$100 billion insurance sector should brace for major disruption – Willis

The small business market stands to benefit from insurtech initiatives both from incumbents and start-ups

$100 billion insurance sector should brace for major disruption – Willis


By Allie Sanchez

The insurance industry can no longer keep the disruptive forces of technology at bay as the market proves ripe for change.

Major insurer Willis Towers Watson argued in its quarterly InsurTech Briefing released last month that disruption is most likely to upend the $100 billion small business market with both start-ups and incumbents jostling for relevance, market share, and ultimately, customer dollars.

“Arguably, insurers who stick too long with the old model will fade as premiums and their balance sheets shrink,” the report said. “Those who thrive will learn to ride the wave of disruption to capture new opportunities – although whether they will still be known as insurance companies remains to be seen; they might have to reinvent themselves entirely.”

The insurtech circus continues to be a free for all as both traditional and nouveau players try to make heads and tails of how best to apply technology to deliver relevant and responsive services to these clients.

“Many market participants want to embrace the insurtech revolution but continue to struggle with determining how to successfully monetize industry changes, at least in the short term,” Rafal Walkiewicz, Willis Towers Watson Securities chief executive, said in the report.

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A comparative analysis of four start-ups (CoverWallet, Decisely, Embroker and Next Insurance), which was undertaken with market research firm, CB Insights, provides a clue.

The report explained that the four independent platforms in its study exhibited the “the ability to efficiently capture business specific information and incorporate it into an automated underwriting process which enables the platform to effectively tailor products to meet the specific needs of individual small businesses on a large scale is among the most crucial developments required to enable digital distribution to significantly increase penetration of the overall small business market.”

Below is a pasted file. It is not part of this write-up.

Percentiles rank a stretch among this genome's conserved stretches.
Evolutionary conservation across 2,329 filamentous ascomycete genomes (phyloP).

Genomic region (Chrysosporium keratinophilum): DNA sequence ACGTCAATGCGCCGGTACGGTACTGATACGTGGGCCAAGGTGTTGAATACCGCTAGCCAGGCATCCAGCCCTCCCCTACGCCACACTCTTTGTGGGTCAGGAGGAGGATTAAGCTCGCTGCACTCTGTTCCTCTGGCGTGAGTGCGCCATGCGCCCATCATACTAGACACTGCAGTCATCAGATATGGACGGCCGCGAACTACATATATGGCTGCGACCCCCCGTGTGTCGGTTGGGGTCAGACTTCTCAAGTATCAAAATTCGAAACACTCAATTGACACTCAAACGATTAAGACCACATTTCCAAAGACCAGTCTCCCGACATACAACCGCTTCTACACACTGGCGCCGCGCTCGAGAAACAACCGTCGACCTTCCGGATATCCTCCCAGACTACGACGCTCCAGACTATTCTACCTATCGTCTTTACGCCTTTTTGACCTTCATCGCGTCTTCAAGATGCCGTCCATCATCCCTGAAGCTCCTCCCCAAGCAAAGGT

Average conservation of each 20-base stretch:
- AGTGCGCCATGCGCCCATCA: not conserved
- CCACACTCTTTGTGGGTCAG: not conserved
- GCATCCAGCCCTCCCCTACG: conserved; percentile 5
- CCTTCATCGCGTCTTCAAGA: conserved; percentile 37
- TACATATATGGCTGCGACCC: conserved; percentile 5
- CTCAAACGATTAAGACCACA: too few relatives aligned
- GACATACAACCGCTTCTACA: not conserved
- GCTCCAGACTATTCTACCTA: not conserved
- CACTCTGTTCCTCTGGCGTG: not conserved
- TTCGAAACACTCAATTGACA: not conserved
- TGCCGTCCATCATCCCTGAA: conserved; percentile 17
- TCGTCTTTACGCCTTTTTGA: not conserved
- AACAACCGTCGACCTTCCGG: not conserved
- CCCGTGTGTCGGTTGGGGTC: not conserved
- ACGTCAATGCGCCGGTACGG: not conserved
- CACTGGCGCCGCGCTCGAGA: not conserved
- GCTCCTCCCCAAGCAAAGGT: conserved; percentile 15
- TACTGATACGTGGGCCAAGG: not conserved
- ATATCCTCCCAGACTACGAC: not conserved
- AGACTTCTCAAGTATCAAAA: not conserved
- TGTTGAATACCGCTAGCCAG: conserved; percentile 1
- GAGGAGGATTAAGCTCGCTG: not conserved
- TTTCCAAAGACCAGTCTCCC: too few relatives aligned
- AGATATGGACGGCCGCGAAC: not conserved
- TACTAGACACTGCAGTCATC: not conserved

Walkiewicz said that given the leaps that such platforms are making, an estimated 25% of small business premiums could be digitally underwritten by 2020.

A Globe Newswire report also quoted him as saying, “As incumbents face pressure from entrepreneurial businesses targeting friction costs within the traditional insurance value chain and the continued influx of alternative capital into the re/insurance sector, it is important for industry leaders to demonstrate an open mind, embrace innovation and invest in potential applications.

“Re/insurance market participants must also not be afraid to “fail fast” if they are going to identify technologies that will help them adapt their existing business models in order to position themselves for success in a streamlined insurance industry that is likely to look much different in the future than it does today.”

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